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Testing & clinical signs

of Equine Infectious


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Q: What is a coggins test?

A: The coggins test is an agar gel immunodiffusion test (AGID).
It is named after Leroy Coggins, the man who developed the test.

Q: What does it test for?

A: The coggins test is a sensitive indicator of antibodies
directed against the EIA virus.

Q: Why should my horse be tested?

A: All horses should be tested at least annually, if they are
traveling they should be tested every six months. The reason they
should be tested is so that positive horses can be identified and
we can stop the spread of this disease.

Q: What is EIA?

A: Equine Infectious Anemia is also known as swamp fever. It is a
retrovirus, grouped with the lentiviruses; therefore, it is
related to the human AIDS virus. EIA is characterized by immune
mediated hemolytic anemia (red blood cell break down).

Q: How is EIA spread?

A: EIA is transmitted by blood. The primary mode of transmission
is by the bite of horse flies and deer flies. Other modes include
contaminated needles or surgical equipment. It can also be passed
from the mare to the foal in utero.

Q: Do any horses in the US really have a positive Coggins test?

A: Yes, in the US alone 2000 new cases are identified each year.
Besides the US, EIA has a worldwide distribution.

Q: What if my horse is positive?

A: EIA is a reportable disease. If a horse is identified as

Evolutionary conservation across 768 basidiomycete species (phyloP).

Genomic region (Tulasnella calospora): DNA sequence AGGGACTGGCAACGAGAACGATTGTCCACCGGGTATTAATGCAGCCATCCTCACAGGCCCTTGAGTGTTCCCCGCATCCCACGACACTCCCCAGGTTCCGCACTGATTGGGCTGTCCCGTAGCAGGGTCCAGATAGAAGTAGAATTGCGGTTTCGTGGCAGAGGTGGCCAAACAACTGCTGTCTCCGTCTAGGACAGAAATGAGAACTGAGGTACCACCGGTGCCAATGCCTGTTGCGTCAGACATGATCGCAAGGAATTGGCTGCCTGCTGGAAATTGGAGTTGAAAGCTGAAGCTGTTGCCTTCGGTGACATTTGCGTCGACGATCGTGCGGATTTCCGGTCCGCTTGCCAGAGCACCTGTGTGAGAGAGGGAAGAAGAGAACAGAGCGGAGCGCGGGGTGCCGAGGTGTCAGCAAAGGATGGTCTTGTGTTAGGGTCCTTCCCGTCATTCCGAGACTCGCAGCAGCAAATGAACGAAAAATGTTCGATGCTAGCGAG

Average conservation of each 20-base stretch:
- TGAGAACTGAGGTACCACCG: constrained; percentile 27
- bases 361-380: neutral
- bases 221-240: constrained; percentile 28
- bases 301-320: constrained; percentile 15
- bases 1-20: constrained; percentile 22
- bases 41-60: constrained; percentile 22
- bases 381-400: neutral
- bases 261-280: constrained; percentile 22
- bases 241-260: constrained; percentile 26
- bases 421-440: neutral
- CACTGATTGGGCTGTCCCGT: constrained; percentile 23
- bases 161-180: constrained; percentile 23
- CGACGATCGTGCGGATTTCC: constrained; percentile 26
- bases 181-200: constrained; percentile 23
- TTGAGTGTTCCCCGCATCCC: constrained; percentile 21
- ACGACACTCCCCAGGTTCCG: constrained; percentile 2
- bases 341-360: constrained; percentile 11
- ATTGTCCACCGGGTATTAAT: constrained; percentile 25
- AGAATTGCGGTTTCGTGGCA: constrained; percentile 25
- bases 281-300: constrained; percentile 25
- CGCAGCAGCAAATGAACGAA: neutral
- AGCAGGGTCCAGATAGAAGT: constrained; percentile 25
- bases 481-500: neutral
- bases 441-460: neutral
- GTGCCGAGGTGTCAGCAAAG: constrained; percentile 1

positive, the state veterinarian should be contacted and the farm
should be quarantined. The choices for horses that test positive
are euthanasia, life long quarantine, or an EIA retirement home.

Q: What are the procedures for life long quarantine?

A: State and federal officials make the decision as to which
horses may be allowed to live in quarantine. The specifications
for life long quarantine include double screening of the area in
which the horse is housed, and physical separation of 200 yards
from any other equine.

Q: What are the clinical signs of EIA?

A: There are 3 common clinical forms of EIA.

Acute: fever, depression, small hemorrhages, sometimes death
Subacute-to-chronic: same as acute plus anemia, icterus, fatigue,
rapid breathing, edema, weight loss, colic and abortion
Chronic inapparent: few clinical signs, although clinical signs
may appear if the animal is stressed.

Q: What is the treatment for EIA?

A: There is no treatment.

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